A minority of Americans wanted independence at the time the war began. At the onset probably less than a third of American wanted independence. Surely at least a third, probably more saw themselves as Englishmen living in America and loyal subjects of the King. The World was a dangerous place. Most Colonists were of English stock and many looked on England as home. Many also welcomed the protection of the British Empire and had no desire to leave, as long as they could have local self government. This loyalty to the British Empire was especially strong among the privileged class who were eventually to become the major Patriot leaders, men like Washington, Adams, Jefferson, Hancock, Franklin, and many others. The same was true in the South among the planter class. The question of how men who considered themselves British came in a relatively short period of time to take up arms against Britain is a fascinating question. A good example here is wealthy planter, Landon Carter, of Virginia. Wemention him because he kept a diary and one can trace his thought process as he moved slowly from ardent monarchist to reluctant rebel. [Issac] For him and many others, the turning point was the Stamp Act. These were men who not only feared existing in a world without the protection of the Empire, but also facing future challenges to their privileged lives from the poor and uneducated that constituted the bulk of the population. It is no accident that the American Republic resulting from the War was a very undemocratic count. (The result is still with us today in that George Bush became President when more Americans voted for Al Gore.) Only incredibly arrogant policies pursued by the King and his compliant Parliament gradually turned American opinion toward Independence. [Ketchum] In this regard, Lord North's intemperate remarks played an especially important role. [Green, p. 8.]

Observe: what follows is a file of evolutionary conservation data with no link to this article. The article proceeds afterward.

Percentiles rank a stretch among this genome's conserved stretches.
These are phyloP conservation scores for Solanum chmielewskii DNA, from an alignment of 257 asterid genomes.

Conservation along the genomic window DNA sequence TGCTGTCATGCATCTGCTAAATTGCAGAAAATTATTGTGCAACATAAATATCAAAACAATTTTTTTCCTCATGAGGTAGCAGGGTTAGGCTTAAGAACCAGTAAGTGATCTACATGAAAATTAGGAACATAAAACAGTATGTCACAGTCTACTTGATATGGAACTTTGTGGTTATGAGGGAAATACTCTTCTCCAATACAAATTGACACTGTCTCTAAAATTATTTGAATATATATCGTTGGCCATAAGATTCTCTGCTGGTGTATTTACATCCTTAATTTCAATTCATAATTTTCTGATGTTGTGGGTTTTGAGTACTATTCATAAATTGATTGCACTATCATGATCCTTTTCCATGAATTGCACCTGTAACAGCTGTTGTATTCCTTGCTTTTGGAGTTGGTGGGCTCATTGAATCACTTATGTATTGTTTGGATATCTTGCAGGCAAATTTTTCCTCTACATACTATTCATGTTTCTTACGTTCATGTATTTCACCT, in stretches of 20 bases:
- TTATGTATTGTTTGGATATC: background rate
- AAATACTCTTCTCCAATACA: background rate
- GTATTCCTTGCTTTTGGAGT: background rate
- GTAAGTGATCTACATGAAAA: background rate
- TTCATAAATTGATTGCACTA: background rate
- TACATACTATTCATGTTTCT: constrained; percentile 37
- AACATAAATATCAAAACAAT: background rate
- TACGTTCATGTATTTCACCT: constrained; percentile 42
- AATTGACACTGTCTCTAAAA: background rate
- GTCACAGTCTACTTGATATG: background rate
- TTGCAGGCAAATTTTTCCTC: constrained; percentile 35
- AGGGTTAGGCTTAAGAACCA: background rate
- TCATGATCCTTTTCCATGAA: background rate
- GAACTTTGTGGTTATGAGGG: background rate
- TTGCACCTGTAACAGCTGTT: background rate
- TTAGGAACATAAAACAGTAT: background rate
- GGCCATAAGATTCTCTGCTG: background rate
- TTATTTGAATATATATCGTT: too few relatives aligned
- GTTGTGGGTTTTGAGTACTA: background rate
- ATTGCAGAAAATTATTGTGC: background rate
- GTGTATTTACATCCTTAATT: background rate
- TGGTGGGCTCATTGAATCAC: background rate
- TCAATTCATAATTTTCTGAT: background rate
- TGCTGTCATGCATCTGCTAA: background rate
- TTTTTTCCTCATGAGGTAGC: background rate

Colonial Disatisfaction